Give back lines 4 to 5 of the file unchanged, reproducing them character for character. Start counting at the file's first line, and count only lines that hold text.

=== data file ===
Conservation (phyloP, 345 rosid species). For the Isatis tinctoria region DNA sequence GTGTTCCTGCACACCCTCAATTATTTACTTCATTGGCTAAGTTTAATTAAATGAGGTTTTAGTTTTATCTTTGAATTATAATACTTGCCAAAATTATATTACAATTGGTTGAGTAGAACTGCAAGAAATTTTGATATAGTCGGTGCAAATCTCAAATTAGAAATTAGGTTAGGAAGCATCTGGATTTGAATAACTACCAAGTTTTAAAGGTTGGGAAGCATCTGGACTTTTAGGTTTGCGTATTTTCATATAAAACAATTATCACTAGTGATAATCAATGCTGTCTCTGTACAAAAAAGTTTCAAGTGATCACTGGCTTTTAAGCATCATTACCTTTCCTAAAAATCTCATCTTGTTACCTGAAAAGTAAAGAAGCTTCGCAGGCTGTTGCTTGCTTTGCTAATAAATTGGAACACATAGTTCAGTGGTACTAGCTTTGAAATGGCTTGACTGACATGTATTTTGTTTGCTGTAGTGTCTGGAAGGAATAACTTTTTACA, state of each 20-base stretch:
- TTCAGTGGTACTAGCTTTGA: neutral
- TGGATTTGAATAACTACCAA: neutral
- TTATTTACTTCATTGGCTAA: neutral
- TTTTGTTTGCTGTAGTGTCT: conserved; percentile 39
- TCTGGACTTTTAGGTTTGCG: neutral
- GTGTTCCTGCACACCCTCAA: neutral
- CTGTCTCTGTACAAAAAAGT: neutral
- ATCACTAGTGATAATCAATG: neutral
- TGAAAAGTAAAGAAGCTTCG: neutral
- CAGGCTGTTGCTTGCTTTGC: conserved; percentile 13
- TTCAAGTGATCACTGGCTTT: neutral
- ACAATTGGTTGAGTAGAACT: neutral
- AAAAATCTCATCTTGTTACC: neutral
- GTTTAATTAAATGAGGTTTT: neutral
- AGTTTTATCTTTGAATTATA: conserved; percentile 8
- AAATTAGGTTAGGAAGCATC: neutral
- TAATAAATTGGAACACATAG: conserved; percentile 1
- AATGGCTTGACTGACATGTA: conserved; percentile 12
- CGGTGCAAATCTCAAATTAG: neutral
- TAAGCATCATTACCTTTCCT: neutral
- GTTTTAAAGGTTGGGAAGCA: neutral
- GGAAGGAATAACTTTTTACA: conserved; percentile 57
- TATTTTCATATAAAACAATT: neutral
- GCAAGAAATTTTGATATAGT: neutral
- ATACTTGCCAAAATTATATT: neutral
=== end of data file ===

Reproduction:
- TTATTTACTTCATTGGCTAA: neutral
- TTTTGTTTGCTGTAGTGTCT: conserved; percentile 39